• Kentucky Republican Sen. Rand Paul (Chip Somodevilla/Getty Images)

    Sen. Rand Paul plans to support a filibuster of the Senate immigration bill unless it grants Congress more border security oversight, the Kentucky Republican said on Thursday.

    Paul does not plan to stand on the Senate floor for 13 hours straight like he did in March to protest President Barack Obama's drone policy, but he will withhold support for a motion to end debate on the bill, a procedural tactic that effectively could block the bill from seeing a final vote.

    "Unless they change the bill, I will vote on the side of not ending the debate, which is essentially like a filibuster, but it's not the filibuster people think of," Paul said during an interview on the "Andrea Tantaros Show."

    On Wednesday, the Senate rejected an amendment to the immigration bill proposed by Paul that would require the Congress to vote on whether members deem the U.S. borders "secure" every year for five years and mandate the construction of a fence along the border with Mexico. All eight members of the

    Read More »from Rand Paul threatens to support filibustering immigration bill
  • The U.S. Supreme Court on Oct. 8, 2010. (Chip Somodevilla/Getty Images)

    To the dismay of court watchers everywhere, the Supreme Court did not hand down decisions in the four biggest pending cases on Thursday, leaving their simultaneous release for the final, frantic week of the court's term.

    Opinions that could drastically expand the rights of gays and lesbians in society, sharply curtail the use of race in college admissions and strike down civil rights legislation protecting minorities at the ballot box could all be released at the same time on Monday, unless the court adds more decision days to its schedule for later that week.

    Though undoubtedly every case the nine justices decide has important effects on the legal system, each term a handful of controversial cases particularly captures the public's attention. This year, the court decided to wade into the gay marriage debate for the first time in its history, and it also took up two landmark cases involving race. One of the cases, a challenge to the University of Texas' affirmative-action program,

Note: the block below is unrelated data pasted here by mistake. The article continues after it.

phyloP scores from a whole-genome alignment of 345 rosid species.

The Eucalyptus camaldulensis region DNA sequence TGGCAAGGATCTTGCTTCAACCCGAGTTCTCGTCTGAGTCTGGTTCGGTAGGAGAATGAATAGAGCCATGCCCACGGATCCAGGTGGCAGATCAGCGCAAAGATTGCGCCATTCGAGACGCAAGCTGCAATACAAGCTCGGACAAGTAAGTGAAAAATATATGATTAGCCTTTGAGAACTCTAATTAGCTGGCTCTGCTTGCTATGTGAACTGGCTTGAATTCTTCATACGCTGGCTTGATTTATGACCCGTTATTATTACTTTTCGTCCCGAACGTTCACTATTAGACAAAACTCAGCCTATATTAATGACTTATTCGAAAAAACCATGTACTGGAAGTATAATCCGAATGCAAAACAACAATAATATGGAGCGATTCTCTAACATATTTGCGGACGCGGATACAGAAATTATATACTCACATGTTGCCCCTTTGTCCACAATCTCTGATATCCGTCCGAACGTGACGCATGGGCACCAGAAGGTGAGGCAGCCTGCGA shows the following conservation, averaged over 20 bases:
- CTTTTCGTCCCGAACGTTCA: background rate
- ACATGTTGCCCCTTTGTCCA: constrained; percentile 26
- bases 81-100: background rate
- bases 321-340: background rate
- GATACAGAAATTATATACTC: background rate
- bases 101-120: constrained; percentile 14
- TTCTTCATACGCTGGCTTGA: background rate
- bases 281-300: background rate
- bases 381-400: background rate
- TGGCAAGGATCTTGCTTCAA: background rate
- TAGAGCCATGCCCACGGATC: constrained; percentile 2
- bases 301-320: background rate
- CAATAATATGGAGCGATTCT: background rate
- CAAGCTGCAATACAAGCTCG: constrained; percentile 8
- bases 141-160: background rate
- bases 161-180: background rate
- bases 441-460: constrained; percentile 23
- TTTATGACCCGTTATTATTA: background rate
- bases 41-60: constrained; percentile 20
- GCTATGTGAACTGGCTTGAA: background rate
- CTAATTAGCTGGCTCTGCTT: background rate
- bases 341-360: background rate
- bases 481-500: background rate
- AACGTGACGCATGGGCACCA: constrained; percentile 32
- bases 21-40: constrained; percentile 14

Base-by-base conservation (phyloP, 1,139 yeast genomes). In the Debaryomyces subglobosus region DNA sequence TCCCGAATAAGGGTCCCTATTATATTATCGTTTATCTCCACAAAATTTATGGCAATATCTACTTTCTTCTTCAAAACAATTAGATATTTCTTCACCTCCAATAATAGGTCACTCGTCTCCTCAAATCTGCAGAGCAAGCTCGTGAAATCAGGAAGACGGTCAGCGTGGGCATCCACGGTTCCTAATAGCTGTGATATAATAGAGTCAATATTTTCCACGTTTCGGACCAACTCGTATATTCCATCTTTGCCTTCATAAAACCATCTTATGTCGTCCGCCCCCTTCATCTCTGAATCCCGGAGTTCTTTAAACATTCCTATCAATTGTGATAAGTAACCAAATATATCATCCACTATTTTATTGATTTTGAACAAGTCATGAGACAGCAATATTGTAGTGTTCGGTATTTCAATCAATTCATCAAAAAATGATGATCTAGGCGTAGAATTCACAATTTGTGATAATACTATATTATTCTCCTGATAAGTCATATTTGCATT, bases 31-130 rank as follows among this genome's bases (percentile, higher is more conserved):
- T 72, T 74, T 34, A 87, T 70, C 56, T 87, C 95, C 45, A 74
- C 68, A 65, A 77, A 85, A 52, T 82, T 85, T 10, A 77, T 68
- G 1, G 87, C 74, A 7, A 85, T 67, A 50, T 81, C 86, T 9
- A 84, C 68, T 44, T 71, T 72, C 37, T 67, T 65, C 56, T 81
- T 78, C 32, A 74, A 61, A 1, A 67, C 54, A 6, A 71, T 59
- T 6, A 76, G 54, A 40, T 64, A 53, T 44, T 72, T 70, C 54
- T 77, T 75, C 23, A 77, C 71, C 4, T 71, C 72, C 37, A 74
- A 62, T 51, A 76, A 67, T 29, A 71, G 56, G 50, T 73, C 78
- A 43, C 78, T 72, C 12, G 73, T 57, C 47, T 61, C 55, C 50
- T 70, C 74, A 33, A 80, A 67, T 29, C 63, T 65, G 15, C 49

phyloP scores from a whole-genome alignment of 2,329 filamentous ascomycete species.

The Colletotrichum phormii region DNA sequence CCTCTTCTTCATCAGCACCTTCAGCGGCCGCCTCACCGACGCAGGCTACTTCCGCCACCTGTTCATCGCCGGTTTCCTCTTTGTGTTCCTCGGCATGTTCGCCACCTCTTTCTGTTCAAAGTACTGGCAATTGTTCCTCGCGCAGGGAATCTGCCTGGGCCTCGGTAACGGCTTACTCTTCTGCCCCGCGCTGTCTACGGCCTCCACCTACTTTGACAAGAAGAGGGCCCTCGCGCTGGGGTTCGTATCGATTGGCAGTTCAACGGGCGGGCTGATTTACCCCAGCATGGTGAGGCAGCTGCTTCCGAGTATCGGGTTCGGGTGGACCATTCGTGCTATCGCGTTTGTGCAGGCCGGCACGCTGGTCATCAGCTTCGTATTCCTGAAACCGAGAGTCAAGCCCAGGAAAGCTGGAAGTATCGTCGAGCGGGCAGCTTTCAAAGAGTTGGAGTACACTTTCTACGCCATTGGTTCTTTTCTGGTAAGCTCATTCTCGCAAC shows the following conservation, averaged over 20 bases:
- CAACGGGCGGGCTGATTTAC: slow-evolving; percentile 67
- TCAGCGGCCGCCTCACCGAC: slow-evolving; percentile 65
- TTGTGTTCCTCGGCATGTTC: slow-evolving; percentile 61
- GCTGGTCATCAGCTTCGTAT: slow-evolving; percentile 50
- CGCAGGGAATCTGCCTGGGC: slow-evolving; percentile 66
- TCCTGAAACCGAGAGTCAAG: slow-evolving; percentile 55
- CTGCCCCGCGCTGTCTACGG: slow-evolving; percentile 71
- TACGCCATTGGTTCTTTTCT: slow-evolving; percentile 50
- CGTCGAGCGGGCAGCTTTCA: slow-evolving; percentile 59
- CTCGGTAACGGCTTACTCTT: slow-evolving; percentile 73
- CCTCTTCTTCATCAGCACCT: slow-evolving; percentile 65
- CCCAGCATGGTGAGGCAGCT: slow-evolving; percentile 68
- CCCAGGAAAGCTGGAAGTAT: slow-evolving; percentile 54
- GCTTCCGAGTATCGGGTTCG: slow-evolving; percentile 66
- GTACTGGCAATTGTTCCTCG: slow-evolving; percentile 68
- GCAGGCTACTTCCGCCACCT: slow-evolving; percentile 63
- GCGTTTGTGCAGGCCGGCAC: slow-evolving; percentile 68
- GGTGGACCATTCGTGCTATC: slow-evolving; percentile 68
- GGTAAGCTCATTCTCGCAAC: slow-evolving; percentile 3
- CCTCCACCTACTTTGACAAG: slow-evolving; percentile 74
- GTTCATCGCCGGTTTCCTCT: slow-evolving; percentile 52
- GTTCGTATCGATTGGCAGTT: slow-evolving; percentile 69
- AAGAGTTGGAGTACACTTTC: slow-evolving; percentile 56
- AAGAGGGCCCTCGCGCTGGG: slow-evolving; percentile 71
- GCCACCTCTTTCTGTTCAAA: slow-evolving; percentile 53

Read More »from Supreme Court holds big four cases for final, frantic week of term
  • There's a good chance you've heard about James O'Keefe. Odds are even better you have one of two extreme reactions when you hear his name: Adoration or contempt.

    O'Keefe, the young filmmaker known for secret-camera video stings that cause migraines in the highest echelons of government, is entering a new era of his life. Last month, federal probation officers released O'Keefe from a sentence that kept him largely confined to the state of New Jersey for three years, the result of a botched investigation into Louisiana Democratic Sen. Mary Landrieu in 2010.

    "I have endured 1,210 days of unjust government surveillance and oppression," O'Keefe recently wrote on his website, "but today I am a free man."

    For a man unable to leave his home state without the express permission of the federal government, O'Keefe has been incredibly productive. In 2010 he launched a nonprofit group, Project Veritas, which has coordinated several stings across the country. A new book about his experiences,

    Read More »from Off probation, filmmaker James O’Keefe gives his side of story in tell-all book


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